• If you’d told me when this game came out at the beginning of the year that it wouldn’t crack my top 3 I probably would’ve laughed. I keep thinking I need to move it up a bit, until I look at the games above it and realize it’s in the right spot, which is truly a testament to how great this year in gaming has been. Fire Emblem: Awakening is the best realized Fire Emblem game that I’ve ever played. In addition to the unrivaled tactical goodness inherent to Fire Emblem, this game layers on all of the coolest systems from previous entries, evolves them, and manages to do so without ever feeling too bloated for its own good. The art in this game is gorgeous, the characters are incredibly charming, the music is pretty, and it’s really stuffed to the brim with content and replayability. Were it not for some slight problems with difficulty, and the simplicity of the story, I wouldn’t hesitate to call this the very best game in a franchise I consider a favorite.

  • Dude, I get it. I really do. But come on. I thought this game told a really sweet story about a dysfunctional family trying and failing to keep it together, and about two young girls balancing the crazy teenageness of their lives and the affection they feel for one another. There may not be much more to it than that, but since when do we need more than a cool story to really love something?

  • Sometimes games get a little too caught up in trying to be something so much more that they forget the reason games ever became so loved in the first place: Fun. A Link Between Worlds never loses sight of the fun. Instead they give you a sword, tell you to rescue the princess, and then let the player embark on an awesome adventure full of engaging combat, clever puzzles, and endlessly rewarding exploration. Even without the nostalgia for A Link to The Past that some people have, this is the kind of game that makes me feel like a kid again. There aren’t many games that try to do that anymore, and there’s certainly something to be said for the ones that pull it off so well.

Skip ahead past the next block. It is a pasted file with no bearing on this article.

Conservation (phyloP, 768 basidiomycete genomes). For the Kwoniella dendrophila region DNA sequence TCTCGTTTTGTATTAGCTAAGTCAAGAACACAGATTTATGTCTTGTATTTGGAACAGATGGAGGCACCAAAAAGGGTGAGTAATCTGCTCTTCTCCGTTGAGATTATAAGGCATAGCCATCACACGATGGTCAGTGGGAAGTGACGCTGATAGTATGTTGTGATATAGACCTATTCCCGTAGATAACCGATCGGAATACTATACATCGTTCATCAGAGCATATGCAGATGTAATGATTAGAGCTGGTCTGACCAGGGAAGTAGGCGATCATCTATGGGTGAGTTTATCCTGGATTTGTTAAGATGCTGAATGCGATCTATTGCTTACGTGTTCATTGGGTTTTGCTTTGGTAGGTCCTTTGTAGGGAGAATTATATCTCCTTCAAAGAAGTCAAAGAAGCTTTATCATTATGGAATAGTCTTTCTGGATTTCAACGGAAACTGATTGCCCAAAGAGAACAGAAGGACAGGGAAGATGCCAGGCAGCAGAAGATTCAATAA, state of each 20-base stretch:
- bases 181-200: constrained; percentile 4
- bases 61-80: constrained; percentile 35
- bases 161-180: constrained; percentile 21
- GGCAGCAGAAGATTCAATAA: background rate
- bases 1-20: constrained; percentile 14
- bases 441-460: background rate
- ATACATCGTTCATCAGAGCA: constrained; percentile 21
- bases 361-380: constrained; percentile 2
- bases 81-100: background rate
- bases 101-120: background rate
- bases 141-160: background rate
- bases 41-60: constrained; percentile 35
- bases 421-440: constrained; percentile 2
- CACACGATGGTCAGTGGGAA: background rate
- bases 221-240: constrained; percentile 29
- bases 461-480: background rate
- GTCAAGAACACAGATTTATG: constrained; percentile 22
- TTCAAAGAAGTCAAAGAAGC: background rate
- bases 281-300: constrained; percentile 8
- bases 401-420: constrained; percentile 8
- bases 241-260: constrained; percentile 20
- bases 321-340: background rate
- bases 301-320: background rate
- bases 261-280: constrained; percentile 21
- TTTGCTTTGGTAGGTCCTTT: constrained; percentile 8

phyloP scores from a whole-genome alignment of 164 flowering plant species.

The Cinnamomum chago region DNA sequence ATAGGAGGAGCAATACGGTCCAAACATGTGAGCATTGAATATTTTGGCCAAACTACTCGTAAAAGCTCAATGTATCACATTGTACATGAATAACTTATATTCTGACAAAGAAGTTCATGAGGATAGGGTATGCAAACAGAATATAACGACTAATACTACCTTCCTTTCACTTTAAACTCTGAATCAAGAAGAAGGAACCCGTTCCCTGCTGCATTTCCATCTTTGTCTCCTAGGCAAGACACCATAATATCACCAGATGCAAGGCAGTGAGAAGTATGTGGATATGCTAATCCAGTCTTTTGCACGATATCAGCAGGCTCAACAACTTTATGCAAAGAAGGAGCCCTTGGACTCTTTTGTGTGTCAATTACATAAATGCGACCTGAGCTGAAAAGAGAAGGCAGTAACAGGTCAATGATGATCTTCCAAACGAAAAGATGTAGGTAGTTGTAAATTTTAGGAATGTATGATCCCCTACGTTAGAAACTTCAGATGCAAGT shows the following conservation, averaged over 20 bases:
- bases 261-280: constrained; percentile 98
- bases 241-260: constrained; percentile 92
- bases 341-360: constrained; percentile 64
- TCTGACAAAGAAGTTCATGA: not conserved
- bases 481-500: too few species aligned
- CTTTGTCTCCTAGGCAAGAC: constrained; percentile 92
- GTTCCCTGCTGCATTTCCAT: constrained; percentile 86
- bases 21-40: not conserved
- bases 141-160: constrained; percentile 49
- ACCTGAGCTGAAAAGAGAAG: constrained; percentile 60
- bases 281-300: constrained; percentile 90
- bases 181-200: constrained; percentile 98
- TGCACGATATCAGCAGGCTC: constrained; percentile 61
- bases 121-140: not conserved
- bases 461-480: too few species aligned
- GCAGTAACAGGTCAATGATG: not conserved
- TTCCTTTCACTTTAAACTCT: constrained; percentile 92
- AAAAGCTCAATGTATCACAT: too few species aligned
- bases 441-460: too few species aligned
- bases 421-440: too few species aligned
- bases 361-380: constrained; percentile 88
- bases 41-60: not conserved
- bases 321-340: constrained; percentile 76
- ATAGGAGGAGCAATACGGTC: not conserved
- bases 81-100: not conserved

• Grand Theft Auto V is one of those games that I just had a lot of trouble putting down. This is the kind of game that you want to talk about with your friends, the kind of game that makes you go to work with 4 hours of sleep. Whether I was traversing the map by wrecking beautiful sports car after beautiful sports car, or walking around in Trevor’s tighty whities and workboots, shooting random citizens in the face with a shotgun, or trying to hold Michael’s crumbling family life together, or planning super slick heists, or hanging out with any of the dozen hilarious characters that inhabit this world, I was enjoying myself. There’s not much else you could ask for from a video game.

  • It’s rather impressive the kinds of things that The Swapper manages to do in its short run time. The potent atmosphere of the dark abandoned ship you inhabit sets a quiet mood for your journey. Throughout you are asked philosophically challenging questions about the nature of life and the soul by alien space rocks, you are subjected to some of the most challenging mind warping puzzles this side of Braid, and you piece together an intriguing narrative about the strange devices you wield, the mysterious alien creatures you encounter, and the ship you’re exploring.

  • After a summer that would have been dreadful for any one of the dozen reasons there were, Pikmin was a rejuvenating breath of fresh air. A simple but fun and charming game that helped me unwind in a way that most games aren’t capable of doing. I haven’t played many games like Pikmin, and I found exploring Earth as if it were an enormous alien planet to be a novel concept, and while managing my army of colorful little dudes and funny comrades, I grew really attached to the experience.

  • There’s something about the dreary world of Papers, Please that makes desperately powering through your work a really rewarding slog. I took more pride in my paperwork than I’ve ever taken in my real job. The real beauty of the game shines in the narrative though, where a tiny little eastern European man living under the oppressive tyranny of a corrupt nation quietly lives his life. Maybe his only desire is to serve Artotzka and do his job well, perhaps he simply wishes the best for his family, he could want to escape, or even plot to overthrow the horrible overlords. The story in Papers, Please splinters into all sorts of different singular narratives throughout the course of the game, and exploring this plot web tricked me into doing paperwork for 7 hours. In my book, any game that can accomplish that is something pretty special.